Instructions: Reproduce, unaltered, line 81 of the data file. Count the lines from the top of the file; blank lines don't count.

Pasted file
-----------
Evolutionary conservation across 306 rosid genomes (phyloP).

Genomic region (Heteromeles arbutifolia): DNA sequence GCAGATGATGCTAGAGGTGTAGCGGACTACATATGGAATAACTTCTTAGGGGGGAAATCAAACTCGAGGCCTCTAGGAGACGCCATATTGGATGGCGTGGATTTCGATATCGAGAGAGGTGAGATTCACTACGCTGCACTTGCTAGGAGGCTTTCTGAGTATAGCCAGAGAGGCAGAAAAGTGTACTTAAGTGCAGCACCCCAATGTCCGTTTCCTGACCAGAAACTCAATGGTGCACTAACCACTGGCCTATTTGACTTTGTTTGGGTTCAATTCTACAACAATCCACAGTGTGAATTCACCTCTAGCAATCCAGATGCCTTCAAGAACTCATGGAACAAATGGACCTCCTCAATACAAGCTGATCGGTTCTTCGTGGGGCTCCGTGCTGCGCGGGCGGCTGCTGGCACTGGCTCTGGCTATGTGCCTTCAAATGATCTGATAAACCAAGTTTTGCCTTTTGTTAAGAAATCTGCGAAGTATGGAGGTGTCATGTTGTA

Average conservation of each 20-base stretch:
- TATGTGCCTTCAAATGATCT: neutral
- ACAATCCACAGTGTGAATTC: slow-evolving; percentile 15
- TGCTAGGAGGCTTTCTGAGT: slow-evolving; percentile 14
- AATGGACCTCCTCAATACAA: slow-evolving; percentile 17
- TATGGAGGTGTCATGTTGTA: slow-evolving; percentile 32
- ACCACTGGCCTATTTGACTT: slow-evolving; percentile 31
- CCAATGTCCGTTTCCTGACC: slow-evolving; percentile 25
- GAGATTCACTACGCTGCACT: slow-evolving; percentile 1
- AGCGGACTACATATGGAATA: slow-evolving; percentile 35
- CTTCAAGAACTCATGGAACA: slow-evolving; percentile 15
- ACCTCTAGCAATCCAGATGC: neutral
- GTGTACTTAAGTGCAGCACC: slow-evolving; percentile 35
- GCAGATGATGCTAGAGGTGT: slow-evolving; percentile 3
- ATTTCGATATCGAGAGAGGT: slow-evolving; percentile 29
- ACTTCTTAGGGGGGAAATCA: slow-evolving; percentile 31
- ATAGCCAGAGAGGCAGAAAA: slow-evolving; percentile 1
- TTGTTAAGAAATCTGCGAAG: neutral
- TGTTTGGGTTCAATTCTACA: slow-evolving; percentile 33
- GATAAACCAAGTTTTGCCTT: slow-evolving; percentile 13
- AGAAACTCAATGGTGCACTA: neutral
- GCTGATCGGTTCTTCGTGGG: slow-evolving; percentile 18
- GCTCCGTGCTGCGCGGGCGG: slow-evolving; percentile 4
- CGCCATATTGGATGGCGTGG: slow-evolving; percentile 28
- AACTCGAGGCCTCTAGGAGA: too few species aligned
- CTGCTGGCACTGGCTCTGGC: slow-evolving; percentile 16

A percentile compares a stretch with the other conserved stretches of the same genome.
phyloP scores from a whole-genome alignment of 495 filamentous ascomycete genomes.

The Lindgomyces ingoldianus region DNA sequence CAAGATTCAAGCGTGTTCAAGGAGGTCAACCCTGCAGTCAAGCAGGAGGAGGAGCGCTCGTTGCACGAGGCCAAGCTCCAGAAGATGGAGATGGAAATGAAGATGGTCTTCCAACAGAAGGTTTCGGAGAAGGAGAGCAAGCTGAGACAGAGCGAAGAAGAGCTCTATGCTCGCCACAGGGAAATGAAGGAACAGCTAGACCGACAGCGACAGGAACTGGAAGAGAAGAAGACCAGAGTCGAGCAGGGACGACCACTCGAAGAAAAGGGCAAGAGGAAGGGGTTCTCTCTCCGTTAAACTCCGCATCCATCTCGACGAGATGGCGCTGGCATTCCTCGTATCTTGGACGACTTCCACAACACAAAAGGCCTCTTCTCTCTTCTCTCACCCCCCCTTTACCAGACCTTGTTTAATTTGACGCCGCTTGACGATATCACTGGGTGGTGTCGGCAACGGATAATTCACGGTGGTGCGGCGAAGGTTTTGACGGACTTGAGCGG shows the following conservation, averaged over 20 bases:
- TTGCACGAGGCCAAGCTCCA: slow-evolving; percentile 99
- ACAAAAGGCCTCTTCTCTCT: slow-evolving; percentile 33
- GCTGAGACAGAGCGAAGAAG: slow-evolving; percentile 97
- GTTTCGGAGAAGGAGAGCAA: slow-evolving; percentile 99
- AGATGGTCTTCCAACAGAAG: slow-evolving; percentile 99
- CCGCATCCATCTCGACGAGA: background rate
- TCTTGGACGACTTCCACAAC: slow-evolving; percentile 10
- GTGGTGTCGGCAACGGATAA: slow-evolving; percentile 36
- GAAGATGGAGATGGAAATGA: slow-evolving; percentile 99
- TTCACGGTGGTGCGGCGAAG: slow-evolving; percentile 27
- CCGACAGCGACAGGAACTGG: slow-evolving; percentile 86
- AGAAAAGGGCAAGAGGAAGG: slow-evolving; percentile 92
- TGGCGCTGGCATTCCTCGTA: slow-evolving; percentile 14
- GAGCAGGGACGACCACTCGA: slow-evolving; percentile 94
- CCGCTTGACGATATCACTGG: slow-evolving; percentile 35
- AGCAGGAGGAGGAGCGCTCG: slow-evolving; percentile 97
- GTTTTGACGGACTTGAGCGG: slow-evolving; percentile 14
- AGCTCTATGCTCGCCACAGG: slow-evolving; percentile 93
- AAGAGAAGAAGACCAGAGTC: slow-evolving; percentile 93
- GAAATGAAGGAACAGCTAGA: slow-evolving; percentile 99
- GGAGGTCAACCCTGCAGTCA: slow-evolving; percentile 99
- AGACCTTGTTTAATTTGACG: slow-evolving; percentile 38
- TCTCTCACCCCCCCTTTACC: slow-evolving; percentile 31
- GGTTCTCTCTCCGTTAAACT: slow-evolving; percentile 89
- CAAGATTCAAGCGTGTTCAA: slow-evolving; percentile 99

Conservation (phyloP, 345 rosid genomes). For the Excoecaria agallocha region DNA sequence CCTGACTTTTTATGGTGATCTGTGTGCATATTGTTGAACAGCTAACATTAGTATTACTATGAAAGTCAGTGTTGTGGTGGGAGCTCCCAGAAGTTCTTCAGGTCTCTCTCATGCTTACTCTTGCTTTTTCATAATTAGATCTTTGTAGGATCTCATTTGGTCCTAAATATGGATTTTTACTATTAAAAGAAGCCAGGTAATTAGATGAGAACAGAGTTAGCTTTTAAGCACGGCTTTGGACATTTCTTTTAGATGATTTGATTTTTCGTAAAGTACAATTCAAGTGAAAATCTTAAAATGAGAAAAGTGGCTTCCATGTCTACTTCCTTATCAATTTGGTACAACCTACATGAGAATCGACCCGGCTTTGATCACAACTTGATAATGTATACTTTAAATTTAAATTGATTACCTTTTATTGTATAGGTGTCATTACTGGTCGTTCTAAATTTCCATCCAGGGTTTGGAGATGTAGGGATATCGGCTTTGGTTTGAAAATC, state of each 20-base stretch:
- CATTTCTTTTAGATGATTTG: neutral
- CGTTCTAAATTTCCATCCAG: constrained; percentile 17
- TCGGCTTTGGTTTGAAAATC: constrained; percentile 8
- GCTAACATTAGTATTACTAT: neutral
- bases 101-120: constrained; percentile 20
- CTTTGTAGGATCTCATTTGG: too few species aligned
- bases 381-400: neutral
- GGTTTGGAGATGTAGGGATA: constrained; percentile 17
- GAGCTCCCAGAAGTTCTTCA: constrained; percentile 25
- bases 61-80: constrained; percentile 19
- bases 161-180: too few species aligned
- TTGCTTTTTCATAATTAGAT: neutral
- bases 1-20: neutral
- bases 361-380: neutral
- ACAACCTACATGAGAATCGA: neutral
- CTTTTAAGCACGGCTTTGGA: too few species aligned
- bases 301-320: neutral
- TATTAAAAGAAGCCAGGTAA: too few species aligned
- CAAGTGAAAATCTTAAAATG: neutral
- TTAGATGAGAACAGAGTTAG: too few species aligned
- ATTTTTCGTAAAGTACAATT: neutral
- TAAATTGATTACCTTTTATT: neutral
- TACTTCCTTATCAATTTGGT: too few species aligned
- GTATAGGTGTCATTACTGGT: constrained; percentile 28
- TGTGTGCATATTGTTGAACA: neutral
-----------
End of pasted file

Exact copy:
- GTATAGGTGTCATTACTGGT: constrained; percentile 28